Agia Varvara, Nicosia
|Time zone||UTC+2 (EET)|
|• Summer (DST)||UTC+3 (EEST)|
Agia Varvara (Greek: Αγία Βαρβάρα) is a village located in the Nicosia District of Cyprus. Agia is the Greek word for "Saint" .The village is named after Saint Varvara or Saint Barbara. The village is located 22 km south from Nicosia and is at an altitude of 311 meters. The village is known for its many cultivated and barren pieces of land.  The hosts the Church of Agia Varvara, the Chapel of Agia Paraskevi, Chapel of Agios Nektarios and the Chapel of Holy Cross.
Residents of the village work primarily in agriculture and cultivate crops such as wheat, barley, and olives. Many residents commute to Nicosia to work as government employees, craftsmen and factory workers.
The main product of cultivation is barley. The cultivation of barley is one of the main occupations.
The systematic cultivation of yeast was recently initiated since viticulture used to be their primary occupation. However, that was unprofitable and vineyards were replaced with barley or olive trees. Many plots of land were rented to professional farmers for the cultivation of barley.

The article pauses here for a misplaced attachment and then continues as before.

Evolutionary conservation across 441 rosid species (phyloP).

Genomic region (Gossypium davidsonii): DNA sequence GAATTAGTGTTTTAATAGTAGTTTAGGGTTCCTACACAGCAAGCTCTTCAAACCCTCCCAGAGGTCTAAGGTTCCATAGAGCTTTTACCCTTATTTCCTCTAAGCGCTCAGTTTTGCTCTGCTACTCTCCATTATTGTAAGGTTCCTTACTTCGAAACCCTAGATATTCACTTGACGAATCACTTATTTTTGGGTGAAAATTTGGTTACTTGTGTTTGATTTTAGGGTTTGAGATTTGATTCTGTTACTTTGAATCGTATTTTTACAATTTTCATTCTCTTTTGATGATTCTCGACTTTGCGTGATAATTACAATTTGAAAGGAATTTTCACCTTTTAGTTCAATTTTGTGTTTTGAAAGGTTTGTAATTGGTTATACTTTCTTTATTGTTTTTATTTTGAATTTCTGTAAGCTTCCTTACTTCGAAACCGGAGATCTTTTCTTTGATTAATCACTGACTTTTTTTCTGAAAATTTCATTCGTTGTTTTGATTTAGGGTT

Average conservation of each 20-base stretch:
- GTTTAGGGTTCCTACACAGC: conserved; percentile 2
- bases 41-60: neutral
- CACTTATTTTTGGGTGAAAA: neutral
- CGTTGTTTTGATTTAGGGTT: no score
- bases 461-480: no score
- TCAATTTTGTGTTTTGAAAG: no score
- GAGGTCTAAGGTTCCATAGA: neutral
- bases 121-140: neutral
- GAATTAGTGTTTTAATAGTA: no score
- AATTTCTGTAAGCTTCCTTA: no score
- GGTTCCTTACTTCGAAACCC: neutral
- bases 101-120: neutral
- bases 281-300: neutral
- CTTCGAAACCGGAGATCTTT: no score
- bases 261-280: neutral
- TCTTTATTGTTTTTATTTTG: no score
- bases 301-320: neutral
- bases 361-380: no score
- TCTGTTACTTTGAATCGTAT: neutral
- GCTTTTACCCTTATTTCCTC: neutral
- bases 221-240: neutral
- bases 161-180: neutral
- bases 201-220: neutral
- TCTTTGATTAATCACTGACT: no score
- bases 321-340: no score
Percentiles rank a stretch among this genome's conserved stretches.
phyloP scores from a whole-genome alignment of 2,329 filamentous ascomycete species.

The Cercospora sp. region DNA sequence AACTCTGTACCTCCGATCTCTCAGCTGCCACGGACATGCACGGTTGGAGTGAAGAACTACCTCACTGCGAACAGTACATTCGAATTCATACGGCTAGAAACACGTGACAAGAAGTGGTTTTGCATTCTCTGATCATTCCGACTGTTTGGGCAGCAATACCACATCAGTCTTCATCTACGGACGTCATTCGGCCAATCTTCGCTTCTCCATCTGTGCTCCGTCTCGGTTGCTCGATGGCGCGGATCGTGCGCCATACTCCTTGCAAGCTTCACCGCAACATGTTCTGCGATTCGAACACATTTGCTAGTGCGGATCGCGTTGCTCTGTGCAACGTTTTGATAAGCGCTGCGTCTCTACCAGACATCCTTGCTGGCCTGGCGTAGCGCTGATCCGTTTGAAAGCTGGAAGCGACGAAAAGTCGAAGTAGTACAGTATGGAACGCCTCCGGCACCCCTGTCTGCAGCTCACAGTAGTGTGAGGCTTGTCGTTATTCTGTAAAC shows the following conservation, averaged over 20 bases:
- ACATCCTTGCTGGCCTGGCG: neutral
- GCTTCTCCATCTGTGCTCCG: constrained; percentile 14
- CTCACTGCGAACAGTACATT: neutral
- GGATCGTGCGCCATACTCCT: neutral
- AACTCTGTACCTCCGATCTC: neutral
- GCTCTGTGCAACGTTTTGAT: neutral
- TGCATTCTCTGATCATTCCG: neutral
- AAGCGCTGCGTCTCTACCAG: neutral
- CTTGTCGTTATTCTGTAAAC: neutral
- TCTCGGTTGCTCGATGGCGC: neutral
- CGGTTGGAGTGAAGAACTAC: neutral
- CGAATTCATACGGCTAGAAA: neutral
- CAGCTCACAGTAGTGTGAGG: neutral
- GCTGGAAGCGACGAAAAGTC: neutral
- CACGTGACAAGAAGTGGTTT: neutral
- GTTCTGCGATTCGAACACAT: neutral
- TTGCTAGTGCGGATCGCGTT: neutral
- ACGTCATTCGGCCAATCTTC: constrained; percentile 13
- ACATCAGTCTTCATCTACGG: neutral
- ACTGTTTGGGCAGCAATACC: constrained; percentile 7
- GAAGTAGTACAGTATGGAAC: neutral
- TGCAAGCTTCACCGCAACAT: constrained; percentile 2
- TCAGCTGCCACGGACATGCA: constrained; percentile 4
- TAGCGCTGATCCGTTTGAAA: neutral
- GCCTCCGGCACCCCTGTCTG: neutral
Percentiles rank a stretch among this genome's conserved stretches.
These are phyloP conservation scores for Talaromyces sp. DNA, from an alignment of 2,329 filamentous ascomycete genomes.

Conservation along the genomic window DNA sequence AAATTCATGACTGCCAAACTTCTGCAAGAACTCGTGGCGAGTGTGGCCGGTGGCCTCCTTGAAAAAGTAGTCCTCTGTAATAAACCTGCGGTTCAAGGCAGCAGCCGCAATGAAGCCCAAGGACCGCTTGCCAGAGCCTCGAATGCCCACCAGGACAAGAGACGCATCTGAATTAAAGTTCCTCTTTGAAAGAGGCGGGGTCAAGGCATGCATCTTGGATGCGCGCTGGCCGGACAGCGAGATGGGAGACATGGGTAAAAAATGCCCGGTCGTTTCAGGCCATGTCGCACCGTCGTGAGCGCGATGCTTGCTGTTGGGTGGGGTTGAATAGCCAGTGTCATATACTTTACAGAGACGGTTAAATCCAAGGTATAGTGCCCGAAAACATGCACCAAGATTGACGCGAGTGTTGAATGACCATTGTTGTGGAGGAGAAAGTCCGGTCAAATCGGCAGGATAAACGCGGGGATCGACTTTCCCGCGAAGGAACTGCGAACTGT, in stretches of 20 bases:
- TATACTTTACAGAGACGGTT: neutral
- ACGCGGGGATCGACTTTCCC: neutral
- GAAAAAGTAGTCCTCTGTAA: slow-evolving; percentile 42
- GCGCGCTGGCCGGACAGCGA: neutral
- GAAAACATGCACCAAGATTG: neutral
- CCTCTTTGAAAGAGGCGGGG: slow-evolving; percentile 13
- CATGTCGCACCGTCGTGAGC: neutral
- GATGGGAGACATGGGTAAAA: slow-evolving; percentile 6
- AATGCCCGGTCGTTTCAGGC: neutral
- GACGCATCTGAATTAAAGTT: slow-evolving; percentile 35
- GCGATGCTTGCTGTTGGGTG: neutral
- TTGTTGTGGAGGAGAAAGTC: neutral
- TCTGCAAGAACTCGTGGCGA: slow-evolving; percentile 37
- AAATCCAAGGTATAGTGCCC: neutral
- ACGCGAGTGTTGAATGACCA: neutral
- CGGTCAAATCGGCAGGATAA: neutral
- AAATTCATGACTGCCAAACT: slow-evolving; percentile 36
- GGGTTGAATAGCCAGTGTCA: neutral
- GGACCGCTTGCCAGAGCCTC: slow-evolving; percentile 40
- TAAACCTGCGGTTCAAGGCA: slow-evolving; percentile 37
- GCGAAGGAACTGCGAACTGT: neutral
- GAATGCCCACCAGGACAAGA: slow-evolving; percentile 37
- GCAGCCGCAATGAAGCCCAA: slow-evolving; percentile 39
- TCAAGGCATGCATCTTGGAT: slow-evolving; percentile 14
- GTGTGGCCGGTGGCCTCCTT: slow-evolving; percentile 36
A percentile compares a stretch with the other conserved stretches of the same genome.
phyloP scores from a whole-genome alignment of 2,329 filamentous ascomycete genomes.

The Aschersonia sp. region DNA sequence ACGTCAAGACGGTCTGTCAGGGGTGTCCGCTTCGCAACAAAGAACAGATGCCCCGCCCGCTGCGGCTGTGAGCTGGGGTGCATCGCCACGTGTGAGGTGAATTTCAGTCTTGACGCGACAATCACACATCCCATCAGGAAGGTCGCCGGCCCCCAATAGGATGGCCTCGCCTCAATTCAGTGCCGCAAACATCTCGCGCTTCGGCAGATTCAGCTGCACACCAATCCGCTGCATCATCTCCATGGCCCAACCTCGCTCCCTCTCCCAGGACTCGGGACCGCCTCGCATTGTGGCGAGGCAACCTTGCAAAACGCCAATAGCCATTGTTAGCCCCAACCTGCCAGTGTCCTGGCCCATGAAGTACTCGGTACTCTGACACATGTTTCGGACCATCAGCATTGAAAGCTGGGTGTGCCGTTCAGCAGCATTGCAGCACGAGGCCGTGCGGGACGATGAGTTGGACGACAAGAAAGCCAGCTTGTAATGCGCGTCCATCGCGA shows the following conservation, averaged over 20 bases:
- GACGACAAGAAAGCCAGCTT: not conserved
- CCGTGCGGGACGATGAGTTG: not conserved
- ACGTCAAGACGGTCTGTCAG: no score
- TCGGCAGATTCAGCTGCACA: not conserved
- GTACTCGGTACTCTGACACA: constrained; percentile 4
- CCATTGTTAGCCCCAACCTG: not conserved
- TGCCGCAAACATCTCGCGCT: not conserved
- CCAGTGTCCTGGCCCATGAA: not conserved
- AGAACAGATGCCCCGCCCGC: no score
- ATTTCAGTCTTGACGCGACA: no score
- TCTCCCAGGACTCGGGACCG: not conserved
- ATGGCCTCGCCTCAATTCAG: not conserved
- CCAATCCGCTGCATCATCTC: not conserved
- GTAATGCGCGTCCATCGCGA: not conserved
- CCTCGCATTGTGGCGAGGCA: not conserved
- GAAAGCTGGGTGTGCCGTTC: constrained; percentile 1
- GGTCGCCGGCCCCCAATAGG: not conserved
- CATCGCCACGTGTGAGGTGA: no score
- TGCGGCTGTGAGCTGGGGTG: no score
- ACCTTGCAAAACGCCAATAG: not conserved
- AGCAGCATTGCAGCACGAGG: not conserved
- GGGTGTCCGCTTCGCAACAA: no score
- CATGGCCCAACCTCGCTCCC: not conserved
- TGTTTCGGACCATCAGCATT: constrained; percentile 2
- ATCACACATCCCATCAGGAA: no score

The cultivation of olive trees is limited in the village, as it mostly serves domestic needs. Many of the inhabitants produce oil for their own use.
Phytorio (nursery garden) is a small mountain, where pine trees, cypresses and brigalows were planted. This area belongs to the Forest Department. The community council plans to construct a community park next to it. This park will include a playground, a playing field and a kiosk.
During spring, blossoming almond trees add a pleasant note to the plain.
Earlier a village named Agios Georgeos (or Saint George) occupied this area. Around 1400 CE, the village church was burned down, leaving only the icon of Agia Varvara intact. The villagers rebuilt the Church near the previous one and dedicated it to Agia Varvara, renaming the village in the process.
Historic caverns are found in the region, and it is believed that the larger catacombs were made by the first Christians.
During the time of the Kingdom of Cyprus, between 1192 and 1489, it was a fief, after which it came under Turkish rule, and 15-20 Turkish families settled in the village along with residents of Nisou. Near Agia Varvara, the archeological site Alymras was discovered in 1982. The site was used for copper production, which dates to 600 BCE.
- Census 2001
- "History – Αγία Βαρβάρα/Ayia Varvara". ayiavarvara.org.cy. Retrieved 2018-10-04.
- Agia Varvara website